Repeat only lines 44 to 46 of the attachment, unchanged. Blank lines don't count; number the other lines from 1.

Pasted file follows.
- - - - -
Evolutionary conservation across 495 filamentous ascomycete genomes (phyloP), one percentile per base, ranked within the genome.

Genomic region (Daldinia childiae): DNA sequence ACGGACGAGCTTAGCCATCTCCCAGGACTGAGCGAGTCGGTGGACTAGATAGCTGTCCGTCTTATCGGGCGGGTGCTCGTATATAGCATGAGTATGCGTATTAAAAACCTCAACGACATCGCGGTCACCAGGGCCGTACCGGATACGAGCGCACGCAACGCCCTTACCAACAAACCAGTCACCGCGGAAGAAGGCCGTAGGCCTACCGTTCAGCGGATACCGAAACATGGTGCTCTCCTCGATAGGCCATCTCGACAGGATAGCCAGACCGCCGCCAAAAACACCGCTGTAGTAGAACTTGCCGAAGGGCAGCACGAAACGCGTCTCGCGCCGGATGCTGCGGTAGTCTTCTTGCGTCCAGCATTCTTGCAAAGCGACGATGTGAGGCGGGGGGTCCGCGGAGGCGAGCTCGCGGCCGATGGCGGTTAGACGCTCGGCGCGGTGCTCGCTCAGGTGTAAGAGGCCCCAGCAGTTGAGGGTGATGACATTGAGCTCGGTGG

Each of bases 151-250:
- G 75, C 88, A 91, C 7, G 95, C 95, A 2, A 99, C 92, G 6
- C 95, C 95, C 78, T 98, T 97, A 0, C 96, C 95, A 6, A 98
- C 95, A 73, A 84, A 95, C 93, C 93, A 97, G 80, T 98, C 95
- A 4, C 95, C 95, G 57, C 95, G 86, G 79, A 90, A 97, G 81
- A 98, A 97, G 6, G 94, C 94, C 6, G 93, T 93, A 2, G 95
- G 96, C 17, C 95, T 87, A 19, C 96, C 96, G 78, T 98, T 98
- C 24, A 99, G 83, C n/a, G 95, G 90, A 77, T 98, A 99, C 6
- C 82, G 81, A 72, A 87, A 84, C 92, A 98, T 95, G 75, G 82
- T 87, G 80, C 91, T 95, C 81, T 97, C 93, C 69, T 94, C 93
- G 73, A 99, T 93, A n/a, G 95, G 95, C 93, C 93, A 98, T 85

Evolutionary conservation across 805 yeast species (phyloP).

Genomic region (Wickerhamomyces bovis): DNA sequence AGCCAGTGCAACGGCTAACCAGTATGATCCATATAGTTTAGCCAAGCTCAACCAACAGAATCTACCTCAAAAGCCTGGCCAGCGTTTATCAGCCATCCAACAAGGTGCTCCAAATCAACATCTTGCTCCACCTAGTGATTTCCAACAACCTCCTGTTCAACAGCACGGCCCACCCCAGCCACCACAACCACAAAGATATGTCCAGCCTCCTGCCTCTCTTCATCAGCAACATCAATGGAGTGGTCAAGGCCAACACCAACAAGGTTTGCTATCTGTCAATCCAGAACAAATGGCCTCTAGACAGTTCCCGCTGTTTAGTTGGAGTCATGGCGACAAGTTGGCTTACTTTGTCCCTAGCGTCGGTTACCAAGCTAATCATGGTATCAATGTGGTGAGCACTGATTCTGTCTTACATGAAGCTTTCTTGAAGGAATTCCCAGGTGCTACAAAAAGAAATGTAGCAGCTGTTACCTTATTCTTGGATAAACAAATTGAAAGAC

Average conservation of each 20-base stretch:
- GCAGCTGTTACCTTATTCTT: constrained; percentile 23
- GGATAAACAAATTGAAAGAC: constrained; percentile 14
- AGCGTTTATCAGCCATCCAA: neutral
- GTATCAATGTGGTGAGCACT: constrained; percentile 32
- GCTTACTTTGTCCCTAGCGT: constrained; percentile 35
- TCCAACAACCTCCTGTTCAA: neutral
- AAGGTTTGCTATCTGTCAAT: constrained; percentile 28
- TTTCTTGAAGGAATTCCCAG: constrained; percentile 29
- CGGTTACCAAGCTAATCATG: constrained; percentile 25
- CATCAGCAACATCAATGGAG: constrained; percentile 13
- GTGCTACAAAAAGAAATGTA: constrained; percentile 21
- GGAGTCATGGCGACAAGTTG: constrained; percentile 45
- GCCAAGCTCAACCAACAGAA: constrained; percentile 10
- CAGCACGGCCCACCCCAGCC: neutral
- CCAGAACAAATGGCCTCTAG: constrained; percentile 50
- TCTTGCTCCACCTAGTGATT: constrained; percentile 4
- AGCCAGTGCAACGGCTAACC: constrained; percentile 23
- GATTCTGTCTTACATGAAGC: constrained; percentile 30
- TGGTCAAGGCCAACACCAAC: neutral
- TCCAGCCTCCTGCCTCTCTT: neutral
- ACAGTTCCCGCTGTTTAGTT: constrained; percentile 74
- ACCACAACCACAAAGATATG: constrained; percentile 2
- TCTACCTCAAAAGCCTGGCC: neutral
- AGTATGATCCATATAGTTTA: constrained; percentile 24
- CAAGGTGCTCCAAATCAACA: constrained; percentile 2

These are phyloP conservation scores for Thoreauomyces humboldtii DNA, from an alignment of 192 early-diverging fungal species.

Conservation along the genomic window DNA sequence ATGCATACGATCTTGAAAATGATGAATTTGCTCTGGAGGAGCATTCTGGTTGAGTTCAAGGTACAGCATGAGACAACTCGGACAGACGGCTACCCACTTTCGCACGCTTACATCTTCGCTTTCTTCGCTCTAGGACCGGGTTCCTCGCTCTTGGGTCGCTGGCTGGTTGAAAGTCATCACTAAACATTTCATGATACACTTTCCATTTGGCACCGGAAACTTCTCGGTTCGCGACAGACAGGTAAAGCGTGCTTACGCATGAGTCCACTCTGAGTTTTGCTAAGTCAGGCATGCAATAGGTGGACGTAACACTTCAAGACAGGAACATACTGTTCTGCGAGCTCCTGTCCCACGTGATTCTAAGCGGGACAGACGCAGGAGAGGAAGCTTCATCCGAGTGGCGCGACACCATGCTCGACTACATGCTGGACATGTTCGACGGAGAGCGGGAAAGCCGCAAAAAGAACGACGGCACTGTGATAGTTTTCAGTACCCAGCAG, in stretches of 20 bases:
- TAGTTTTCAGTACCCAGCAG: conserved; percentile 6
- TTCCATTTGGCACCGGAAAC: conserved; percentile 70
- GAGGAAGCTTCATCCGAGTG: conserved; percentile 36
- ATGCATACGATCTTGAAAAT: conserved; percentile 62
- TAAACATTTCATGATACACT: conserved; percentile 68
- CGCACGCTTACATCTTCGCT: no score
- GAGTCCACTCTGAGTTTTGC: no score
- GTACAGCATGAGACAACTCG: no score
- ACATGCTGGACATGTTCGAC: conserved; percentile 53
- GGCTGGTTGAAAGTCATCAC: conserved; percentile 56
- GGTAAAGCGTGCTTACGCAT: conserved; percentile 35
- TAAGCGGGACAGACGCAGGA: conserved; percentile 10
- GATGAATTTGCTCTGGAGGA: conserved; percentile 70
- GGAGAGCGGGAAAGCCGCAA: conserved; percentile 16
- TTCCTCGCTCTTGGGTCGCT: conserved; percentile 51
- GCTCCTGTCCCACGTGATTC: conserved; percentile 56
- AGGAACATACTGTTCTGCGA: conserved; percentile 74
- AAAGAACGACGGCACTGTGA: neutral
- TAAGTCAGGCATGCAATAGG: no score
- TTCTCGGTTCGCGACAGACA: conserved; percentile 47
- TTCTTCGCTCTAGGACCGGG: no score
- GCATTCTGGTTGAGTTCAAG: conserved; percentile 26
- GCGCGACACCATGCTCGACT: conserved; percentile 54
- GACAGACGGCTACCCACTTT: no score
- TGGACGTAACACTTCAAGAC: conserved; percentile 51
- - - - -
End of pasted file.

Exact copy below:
- TAGTTTTCAGTACCCAGCAG: conserved; percentile 6
- TTCCATTTGGCACCGGAAAC: conserved; percentile 70
- GAGGAAGCTTCATCCGAGTG: conserved; percentile 36